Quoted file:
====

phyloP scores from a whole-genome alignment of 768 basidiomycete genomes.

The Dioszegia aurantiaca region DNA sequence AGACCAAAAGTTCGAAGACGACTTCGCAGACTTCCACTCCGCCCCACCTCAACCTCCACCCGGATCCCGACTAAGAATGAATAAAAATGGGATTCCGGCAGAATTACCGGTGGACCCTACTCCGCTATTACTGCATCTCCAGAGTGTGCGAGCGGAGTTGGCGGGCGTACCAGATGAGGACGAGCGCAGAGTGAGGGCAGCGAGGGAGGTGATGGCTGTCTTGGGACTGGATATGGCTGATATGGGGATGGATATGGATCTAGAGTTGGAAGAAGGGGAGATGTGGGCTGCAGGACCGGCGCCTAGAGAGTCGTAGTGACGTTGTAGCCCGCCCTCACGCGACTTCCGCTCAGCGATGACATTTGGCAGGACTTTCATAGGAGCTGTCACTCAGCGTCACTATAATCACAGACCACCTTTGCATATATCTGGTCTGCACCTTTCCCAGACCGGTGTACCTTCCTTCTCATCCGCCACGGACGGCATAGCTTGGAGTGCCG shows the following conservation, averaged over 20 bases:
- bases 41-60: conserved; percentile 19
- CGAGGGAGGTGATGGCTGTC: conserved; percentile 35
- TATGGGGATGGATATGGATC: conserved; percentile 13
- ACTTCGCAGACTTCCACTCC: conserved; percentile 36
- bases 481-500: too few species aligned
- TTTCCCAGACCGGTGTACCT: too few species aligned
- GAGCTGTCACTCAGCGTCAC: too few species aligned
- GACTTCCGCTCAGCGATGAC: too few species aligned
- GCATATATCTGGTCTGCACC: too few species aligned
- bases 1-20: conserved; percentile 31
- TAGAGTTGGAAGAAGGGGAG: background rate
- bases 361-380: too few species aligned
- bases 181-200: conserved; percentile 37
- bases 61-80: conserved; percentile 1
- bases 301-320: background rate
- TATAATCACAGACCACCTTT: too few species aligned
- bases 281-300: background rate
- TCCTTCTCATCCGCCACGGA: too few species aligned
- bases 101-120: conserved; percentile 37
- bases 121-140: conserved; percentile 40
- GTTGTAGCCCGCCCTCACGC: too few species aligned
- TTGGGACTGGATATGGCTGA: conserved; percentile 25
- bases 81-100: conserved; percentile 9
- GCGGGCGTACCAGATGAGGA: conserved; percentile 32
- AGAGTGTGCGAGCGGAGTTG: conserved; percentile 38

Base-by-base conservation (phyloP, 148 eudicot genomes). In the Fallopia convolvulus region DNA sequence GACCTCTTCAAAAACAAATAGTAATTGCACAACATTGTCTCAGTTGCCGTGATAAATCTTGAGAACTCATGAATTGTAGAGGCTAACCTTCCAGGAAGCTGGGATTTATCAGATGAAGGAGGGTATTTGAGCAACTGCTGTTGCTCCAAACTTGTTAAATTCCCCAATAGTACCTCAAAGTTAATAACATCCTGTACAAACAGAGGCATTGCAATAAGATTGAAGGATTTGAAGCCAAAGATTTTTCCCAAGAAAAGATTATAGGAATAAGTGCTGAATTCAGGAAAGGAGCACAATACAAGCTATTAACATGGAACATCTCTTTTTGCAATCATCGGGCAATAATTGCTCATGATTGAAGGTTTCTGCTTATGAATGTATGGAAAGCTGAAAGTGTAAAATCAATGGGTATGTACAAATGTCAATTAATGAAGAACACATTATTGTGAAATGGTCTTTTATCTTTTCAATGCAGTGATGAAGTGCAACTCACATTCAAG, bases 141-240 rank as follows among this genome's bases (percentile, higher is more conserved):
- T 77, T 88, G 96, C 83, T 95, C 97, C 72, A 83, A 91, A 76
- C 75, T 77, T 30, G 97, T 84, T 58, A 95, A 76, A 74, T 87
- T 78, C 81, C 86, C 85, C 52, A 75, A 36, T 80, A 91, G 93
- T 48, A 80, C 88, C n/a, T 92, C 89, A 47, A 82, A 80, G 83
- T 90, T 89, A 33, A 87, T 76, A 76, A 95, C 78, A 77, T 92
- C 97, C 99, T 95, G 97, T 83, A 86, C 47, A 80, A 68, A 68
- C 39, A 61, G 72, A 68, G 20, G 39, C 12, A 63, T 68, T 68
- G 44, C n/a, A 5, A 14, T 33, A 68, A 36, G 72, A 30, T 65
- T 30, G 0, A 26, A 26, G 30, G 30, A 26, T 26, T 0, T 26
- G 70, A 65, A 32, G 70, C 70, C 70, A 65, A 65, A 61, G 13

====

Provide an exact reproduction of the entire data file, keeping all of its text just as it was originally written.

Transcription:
phyloP scores from a whole-genome alignment of 768 basidiomycete genomes.

The Dioszegia aurantiaca region DNA sequence AGACCAAAAGTTCGAAGACGACTTCGCAGACTTCCACTCCGCCCCACCTCAACCTCCACCCGGATCCCGACTAAGAATGAATAAAAATGGGATTCCGGCAGAATTACCGGTGGACCCTACTCCGCTATTACTGCATCTCCAGAGTGTGCGAGCGGAGTTGGCGGGCGTACCAGATGAGGACGAGCGCAGAGTGAGGGCAGCGAGGGAGGTGATGGCTGTCTTGGGACTGGATATGGCTGATATGGGGATGGATATGGATCTAGAGTTGGAAGAAGGGGAGATGTGGGCTGCAGGACCGGCGCCTAGAGAGTCGTAGTGACGTTGTAGCCCGCCCTCACGCGACTTCCGCTCAGCGATGACATTTGGCAGGACTTTCATAGGAGCTGTCACTCAGCGTCACTATAATCACAGACCACCTTTGCATATATCTGGTCTGCACCTTTCCCAGACCGGTGTACCTTCCTTCTCATCCGCCACGGACGGCATAGCTTGGAGTGCCG shows the following conservation, averaged over 20 bases:
- bases 41-60: conserved; percentile 19
- CGAGGGAGGTGATGGCTGTC: conserved; percentile 35
- TATGGGGATGGATATGGATC: conserved; percentile 13
- ACTTCGCAGACTTCCACTCC: conserved; percentile 36
- bases 481-500: too few species aligned
- TTTCCCAGACCGGTGTACCT: too few species aligned
- GAGCTGTCACTCAGCGTCAC: too few species aligned
- GACTTCCGCTCAGCGATGAC: too few species aligned
- GCATATATCTGGTCTGCACC: too few species aligned
- bases 1-20: conserved; percentile 31
- TAGAGTTGGAAGAAGGGGAG: background rate
- bases 361-380: too few species aligned
- bases 181-200: conserved; percentile 37
- bases 61-80: conserved; percentile 1
- bases 301-320: background rate
- TATAATCACAGACCACCTTT: too few species aligned
- bases 281-300: background rate
- TCCTTCTCATCCGCCACGGA: too few species aligned
- bases 101-120: conserved; percentile 37
- bases 121-140: conserved; percentile 40
- GTTGTAGCCCGCCCTCACGC: too few species aligned
- TTGGGACTGGATATGGCTGA: conserved; percentile 25
- bases 81-100: conserved; percentile 9
- GCGGGCGTACCAGATGAGGA: conserved; percentile 32
- AGAGTGTGCGAGCGGAGTTG: conserved; percentile 38

Base-by-base conservation (phyloP, 148 eudicot genomes). In the Fallopia convolvulus region DNA sequence GACCTCTTCAAAAACAAATAGTAATTGCACAACATTGTCTCAGTTGCCGTGATAAATCTTGAGAACTCATGAATTGTAGAGGCTAACCTTCCAGGAAGCTGGGATTTATCAGATGAAGGAGGGTATTTGAGCAACTGCTGTTGCTCCAAACTTGTTAAATTCCCCAATAGTACCTCAAAGTTAATAACATCCTGTACAAACAGAGGCATTGCAATAAGATTGAAGGATTTGAAGCCAAAGATTTTTCCCAAGAAAAGATTATAGGAATAAGTGCTGAATTCAGGAAAGGAGCACAATACAAGCTATTAACATGGAACATCTCTTTTTGCAATCATCGGGCAATAATTGCTCATGATTGAAGGTTTCTGCTTATGAATGTATGGAAAGCTGAAAGTGTAAAATCAATGGGTATGTACAAATGTCAATTAATGAAGAACACATTATTGTGAAATGGTCTTTTATCTTTTCAATGCAGTGATGAAGTGCAACTCACATTCAAG, bases 141-240 rank as follows among this genome's bases (percentile, higher is more conserved):
- T 77, T 88, G 96, C 83, T 95, C 97, C 72, A 83, A 91, A 76
- C 75, T 77, T 30, G 97, T 84, T 58, A 95, A 76, A 74, T 87
- T 78, C 81, C 86, C 85, C 52, A 75, A 36, T 80, A 91, G 93
- T 48, A 80, C 88, C n/a, T 92, C 89, A 47, A 82, A 80, G 83
- T 90, T 89, A 33, A 87, T 76, A 76, A 95, C 78, A 77, T 92
- C 97, C 99, T 95, G 97, T 83, A 86, C 47, A 80, A 68, A 68
- C 39, A 61, G 72, A 68, G 20, G 39, C 12, A 63, T 68, T 68
- G 44, C n/a, A 5, A 14, T 33, A 68, A 36, G 72, A 30, T 65
- T 30, G 0, A 26, A 26, G 30, G 30, A 26, T 26, T 0, T 26
- G 70, A 65, A 32, G 70, C 70, C 70, A 65, A 65, A 61, G 13